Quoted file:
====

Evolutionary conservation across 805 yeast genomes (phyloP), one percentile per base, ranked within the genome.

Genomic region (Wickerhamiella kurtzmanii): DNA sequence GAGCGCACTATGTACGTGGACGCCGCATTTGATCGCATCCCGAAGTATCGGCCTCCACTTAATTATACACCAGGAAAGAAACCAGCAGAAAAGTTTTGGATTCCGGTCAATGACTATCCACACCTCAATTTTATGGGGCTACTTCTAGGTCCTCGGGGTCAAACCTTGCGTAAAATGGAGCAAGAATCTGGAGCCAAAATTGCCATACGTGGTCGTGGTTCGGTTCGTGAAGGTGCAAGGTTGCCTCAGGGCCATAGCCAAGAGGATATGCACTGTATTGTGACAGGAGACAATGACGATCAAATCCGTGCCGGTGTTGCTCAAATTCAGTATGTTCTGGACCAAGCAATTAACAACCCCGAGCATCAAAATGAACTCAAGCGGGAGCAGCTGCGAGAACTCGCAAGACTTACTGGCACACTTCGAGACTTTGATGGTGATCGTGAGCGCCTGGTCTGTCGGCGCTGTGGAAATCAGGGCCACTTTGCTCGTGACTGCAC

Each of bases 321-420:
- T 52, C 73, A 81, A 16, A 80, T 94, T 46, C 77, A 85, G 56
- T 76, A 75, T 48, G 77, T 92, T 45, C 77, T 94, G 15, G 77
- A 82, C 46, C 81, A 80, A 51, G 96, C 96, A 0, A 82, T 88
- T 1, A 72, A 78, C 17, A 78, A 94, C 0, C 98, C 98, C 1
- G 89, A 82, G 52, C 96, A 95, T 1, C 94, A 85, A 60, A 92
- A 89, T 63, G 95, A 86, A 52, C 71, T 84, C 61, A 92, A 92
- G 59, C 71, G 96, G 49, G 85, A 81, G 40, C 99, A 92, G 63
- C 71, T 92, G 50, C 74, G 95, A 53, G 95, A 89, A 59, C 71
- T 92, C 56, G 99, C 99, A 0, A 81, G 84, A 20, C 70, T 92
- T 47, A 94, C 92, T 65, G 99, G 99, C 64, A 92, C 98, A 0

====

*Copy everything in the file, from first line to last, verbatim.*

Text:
Evolutionary conservation across 805 yeast genomes (phyloP), one percentile per base, ranked within the genome.

Genomic region (Wickerhamiella kurtzmanii): DNA sequence GAGCGCACTATGTACGTGGACGCCGCATTTGATCGCATCCCGAAGTATCGGCCTCCACTTAATTATACACCAGGAAAGAAACCAGCAGAAAAGTTTTGGATTCCGGTCAATGACTATCCACACCTCAATTTTATGGGGCTACTTCTAGGTCCTCGGGGTCAAACCTTGCGTAAAATGGAGCAAGAATCTGGAGCCAAAATTGCCATACGTGGTCGTGGTTCGGTTCGTGAAGGTGCAAGGTTGCCTCAGGGCCATAGCCAAGAGGATATGCACTGTATTGTGACAGGAGACAATGACGATCAAATCCGTGCCGGTGTTGCTCAAATTCAGTATGTTCTGGACCAAGCAATTAACAACCCCGAGCATCAAAATGAACTCAAGCGGGAGCAGCTGCGAGAACTCGCAAGACTTACTGGCACACTTCGAGACTTTGATGGTGATCGTGAGCGCCTGGTCTGTCGGCGCTGTGGAAATCAGGGCCACTTTGCTCGTGACTGCAC

Each of bases 321-420:
- T 52, C 73, A 81, A 16, A 80, T 94, T 46, C 77, A 85, G 56
- T 76, A 75, T 48, G 77, T 92, T 45, C 77, T 94, G 15, G 77
- A 82, C 46, C 81, A 80, A 51, G 96, C 96, A 0, A 82, T 88
- T 1, A 72, A 78, C 17, A 78, A 94, C 0, C 98, C 98, C 1
- G 89, A 82, G 52, C 96, A 95, T 1, C 94, A 85, A 60, A 92
- A 89, T 63, G 95, A 86, A 52, C 71, T 84, C 61, A 92, A 92
- G 59, C 71, G 96, G 49, G 85, A 81, G 40, C 99, A 92, G 63
- C 71, T 92, G 50, C 74, G 95, A 53, G 95, A 89, A 59, C 71
- T 92, C 56, G 99, C 99, A 0, A 81, G 84, A 20, C 70, T 92
- T 47, A 94, C 92, T 65, G 99, G 99, C 64, A 92, C 98, A 0